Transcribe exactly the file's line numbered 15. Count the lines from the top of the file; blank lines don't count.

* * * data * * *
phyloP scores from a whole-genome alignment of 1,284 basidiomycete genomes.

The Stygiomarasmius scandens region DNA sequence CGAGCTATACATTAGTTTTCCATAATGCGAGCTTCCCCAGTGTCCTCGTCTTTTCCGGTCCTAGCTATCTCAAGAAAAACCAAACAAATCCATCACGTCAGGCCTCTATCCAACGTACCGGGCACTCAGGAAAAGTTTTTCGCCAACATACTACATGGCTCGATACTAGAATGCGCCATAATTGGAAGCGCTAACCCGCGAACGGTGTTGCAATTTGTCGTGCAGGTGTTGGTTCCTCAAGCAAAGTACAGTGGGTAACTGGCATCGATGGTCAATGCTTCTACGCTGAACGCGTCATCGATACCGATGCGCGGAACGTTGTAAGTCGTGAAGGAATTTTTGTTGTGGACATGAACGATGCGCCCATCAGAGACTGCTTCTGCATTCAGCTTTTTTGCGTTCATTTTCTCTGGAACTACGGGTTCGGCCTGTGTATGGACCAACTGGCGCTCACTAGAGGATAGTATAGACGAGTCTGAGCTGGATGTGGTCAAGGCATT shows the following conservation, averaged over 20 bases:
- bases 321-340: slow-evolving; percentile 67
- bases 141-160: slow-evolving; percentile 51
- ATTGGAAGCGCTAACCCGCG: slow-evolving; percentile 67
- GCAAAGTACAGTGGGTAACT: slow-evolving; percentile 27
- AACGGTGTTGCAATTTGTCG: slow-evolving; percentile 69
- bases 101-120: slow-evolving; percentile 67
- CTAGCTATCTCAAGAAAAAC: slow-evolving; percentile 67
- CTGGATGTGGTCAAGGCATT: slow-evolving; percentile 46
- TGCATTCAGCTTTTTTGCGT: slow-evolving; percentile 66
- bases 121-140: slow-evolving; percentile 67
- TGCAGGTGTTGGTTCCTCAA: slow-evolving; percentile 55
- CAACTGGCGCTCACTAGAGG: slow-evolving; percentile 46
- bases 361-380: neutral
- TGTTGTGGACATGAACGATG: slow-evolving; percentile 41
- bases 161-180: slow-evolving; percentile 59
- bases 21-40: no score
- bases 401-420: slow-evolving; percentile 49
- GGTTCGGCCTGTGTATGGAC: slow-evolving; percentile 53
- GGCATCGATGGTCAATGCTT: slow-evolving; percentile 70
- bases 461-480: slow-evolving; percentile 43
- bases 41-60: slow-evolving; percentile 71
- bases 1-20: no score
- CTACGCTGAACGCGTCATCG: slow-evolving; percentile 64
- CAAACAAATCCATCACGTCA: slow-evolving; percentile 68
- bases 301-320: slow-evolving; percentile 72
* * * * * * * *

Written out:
- bases 361-380: neutral